Sao Paulo Medical Journal
Print version ISSN 1516-3180
FAGNANI NETO, Rafael et al. Clinical and demographic profile of users of a mental health system for medical residents and other health professionals undergoing training at the Universidade Federal de São Paulo. Sao Paulo Med. J. [online]. 2004, vol.122, n.4, pp. 152-157. ISSN 1516-3180. http://dx.doi.org/10.1590/S1516-31802004000400004.
CONTEXT: A postgraduate and resident trainee mental health assistance center was created in September 1996 within our university. OBJECTIVE: To describe the clinical and demographic profile of its users. TYPE OF STUDY: Retrospective. SETTING: Universidade Federal de São Paulo - Escola Paulista de Medicina (Unifesp-EPM). METHODS: The study was carried between September 1996 and November 2002, when 233 semi-structured registration forms were filled out either by the psychologist or the psychiatrist during their first contact with the trainees, who were medical and nursing residents, and postgraduate students at specialization, master or doctoral levels. The registration forms included demographic, occupational and clinical data. RESULTS: The trainees were predominantly young (mean of 27 years old), single (82.0% of cases), women (79.4%), seeking help especially during the first year of training (63.1%). In 70.8% of the cases, they came to the service spontaneously. Such individuals showed greater adherence to the treatment than those who were referred by supervisors (p < 0.05). In 30% of the cases, the trainee sought psychological guidance or support at the service due to specific situational conflicts. Depression and anxiety disorders were the most frequent diagnoses; 22.3% of the trainees followed up mentioned a tendency towards suicidal thoughts. In comparison with other trainees, there was a higher prevalence of males among the medical residents (p < 0.01), with more cases of sleep disorders (p < 0.05), a smaller number of individuals refraining from the use of alcohol (p < 0.05) and a higher number of trainees requiring leave of absence (p < 0.001). DISCUSSION: The first year of training in health sciences is the most stressful, especially for women. Depression and anxiety symptoms are common, reflecting transitory self-limited deadaptation. However, the severity of the cases can also be evaluated in view of the large number of trainees who mentioned suicidal tendencies. CONCLUSIONS: This study emphasizes the need and importance of providing formal, structured and confidential mental health services for medical residents and postgraduate students from other health professions, in the training programs of academic institutions.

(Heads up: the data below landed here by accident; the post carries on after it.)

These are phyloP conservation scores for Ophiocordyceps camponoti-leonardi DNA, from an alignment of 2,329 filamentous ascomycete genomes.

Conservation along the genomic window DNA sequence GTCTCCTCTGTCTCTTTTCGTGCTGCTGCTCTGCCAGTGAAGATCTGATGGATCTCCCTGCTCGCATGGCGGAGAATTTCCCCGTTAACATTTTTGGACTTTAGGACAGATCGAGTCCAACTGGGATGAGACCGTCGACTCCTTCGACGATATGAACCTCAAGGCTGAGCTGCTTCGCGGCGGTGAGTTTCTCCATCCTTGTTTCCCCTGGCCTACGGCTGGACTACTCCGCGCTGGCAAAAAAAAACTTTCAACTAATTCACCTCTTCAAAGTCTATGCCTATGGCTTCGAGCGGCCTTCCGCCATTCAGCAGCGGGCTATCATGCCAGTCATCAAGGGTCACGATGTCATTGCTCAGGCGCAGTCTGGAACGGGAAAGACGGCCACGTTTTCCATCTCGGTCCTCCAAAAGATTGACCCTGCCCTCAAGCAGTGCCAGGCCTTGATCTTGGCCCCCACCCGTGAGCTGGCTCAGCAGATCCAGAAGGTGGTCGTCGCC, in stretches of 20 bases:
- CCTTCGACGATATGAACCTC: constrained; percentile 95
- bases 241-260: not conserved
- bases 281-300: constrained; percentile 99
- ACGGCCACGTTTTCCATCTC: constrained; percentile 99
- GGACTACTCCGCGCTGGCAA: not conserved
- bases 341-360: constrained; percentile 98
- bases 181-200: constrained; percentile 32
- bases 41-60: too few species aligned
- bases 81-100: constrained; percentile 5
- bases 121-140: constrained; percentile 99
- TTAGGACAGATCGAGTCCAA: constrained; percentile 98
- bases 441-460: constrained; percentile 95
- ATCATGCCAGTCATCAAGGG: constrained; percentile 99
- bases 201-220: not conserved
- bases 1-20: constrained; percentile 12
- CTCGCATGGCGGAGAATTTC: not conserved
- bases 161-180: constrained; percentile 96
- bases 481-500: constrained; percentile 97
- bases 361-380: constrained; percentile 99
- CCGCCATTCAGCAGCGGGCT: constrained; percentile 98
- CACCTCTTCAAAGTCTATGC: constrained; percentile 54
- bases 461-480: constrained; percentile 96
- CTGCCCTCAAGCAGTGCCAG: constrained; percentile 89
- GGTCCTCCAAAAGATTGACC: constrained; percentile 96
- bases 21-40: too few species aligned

Keywords : Health services; Internship and residency; Graduate education; Professional burnout; Occupational health; Mental Health.